PISMO BEACH, Calif. (CN) — In the 1938 radio play “The Pharmacist,” early film actor W.C. Fields encounters a robber he calls “the most dangerous, unscrupulous bandit west of Pismo Beach.”
Considering Pismo Beach’s size — even today, it only has around 8,000 residents — it might have come as a surprise to hear a well-known celebrity like Fields mention it by name. And yet Pismo Beach has long provided punchlines for Hollywood writers, getting nods through the decades from radio shows, movies, TV shows and cartoons.
“We’re famous,” said Effie McDermott, a longtime Pismo Beach resident and author of the history book “Pismo Beach.”
The question is: Why?
Why is an obscure California beach town that most can’t even locate on a map referenced so often in popular culture?
“It’s funny to say — Pismo Beach,” McDermott told Courthouse News, citing one simple explanation.
The full answer is a bit more complicated. While today’s Pismo Beach is a quaint little tourist town known for clams and surf shops, for many years it had a different reputation.
The town was a smuggling hub in the Prohibition era — attracting bootleggers, gamblers and supposedly even Al Capone himself.
“There were some unsavory characters in Pismo Beach,” McDermott said. “There was a bad element here.”
Let’s start with the way it sounds.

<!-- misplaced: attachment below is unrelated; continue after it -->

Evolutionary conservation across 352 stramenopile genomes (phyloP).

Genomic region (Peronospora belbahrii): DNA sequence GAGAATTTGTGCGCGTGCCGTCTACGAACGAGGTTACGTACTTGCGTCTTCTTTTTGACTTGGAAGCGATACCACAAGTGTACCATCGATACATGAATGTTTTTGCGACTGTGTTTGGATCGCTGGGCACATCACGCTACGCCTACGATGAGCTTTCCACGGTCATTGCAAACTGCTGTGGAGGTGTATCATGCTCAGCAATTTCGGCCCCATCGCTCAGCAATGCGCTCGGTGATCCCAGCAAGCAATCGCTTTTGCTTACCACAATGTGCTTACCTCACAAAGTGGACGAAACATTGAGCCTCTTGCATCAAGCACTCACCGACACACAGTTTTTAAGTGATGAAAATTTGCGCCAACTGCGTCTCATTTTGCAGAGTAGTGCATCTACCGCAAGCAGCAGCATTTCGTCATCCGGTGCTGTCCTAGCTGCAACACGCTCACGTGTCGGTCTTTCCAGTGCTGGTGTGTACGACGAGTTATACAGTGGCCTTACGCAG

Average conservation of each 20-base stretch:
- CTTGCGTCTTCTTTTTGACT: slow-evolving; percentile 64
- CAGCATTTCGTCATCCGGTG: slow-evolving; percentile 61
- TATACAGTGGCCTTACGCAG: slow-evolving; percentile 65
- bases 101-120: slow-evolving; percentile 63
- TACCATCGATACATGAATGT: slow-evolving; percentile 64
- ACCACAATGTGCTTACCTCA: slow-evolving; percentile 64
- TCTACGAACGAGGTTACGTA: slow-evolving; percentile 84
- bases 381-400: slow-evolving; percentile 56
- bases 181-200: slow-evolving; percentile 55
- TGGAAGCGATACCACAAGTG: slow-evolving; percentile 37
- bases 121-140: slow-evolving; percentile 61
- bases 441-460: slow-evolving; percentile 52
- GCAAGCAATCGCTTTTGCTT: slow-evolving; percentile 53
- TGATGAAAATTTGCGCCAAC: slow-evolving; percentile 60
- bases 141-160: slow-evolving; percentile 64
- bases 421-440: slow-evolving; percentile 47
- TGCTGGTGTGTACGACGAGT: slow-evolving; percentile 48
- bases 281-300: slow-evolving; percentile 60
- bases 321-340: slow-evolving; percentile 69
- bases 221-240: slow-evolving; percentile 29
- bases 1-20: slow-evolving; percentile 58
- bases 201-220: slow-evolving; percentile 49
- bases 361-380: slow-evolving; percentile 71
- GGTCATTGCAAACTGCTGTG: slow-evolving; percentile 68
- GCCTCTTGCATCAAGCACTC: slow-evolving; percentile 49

“I’ve never been there, but it sticks out as a funny name,” said Kathryn Fuller-Seeley, the William P. Hobby Professor of Media Studies in the Department of Radio-Television-Film at the University of Texas at Austin.
Author of the book “Jack Benny and the Golden Age of American Radio Comedy,” Fuller-Seeley has studied the way comics in the radio and early TV era used place names in their humor.
“A specific name, as they say in the books about how to write comedy, is always better than a general name,” she said.
Radio and TV legend Jack Benny often inserted Pismo Beach into his jokes. But he also regularly referenced Anaheim, Azusa and Cucamonga.
The names of those places sounded funny and evoked images of California. “For radio listeners and TV viewers across the country, California at mid-century was this amazing place,” Fuller-Seeley said. “It was heaven [they] were trying to get to. The whole country was fascinated with California.”
With its palm trees and beaches, Pismo fulfilled that fantasy.
Still, for the first half of the 20th century, people were fascinated with Pismo Beach for other reasons.
Namely, there was its seedier side. During Prohibition, bootleggers used a cove in nearby Avila Beach to unload whiskey by boat, which wound up in Pismo Beach, said McDermott, the local writer.
With whiskey came other vices, like gambling. “It all went hand in hand,” McDermott said. “There were ladies of the evening.”
Some of the illegal liquor reportedly wound up at the Hearst Castle, roughly an hour north. There, media magnate William Randolph Hearst entertained A-list celebrities of the day, including Charlie Chaplin, Jean Harlow, and Clark Gable.
According to popular legend, many of those celebrities first stopped in Pismo Beach for some pre-Hearst fun. In that version of events, word of the debauchery trickled back to Hollywood writers. Still, Pismo’s reputation would have been known far beyond Hollywood, said McDermott, who has collected numerous clippings about Pismo vice crimes that garnered wide publicity.
In one Fortnight magazine article from 1954, H.E. Boosinger, then mayor of Pismo Beach, suggested the mafia had infiltrated the town. “Certain underworld elements have been trying to gain entry into Pismo Beach for a long time,” he warned the California publication.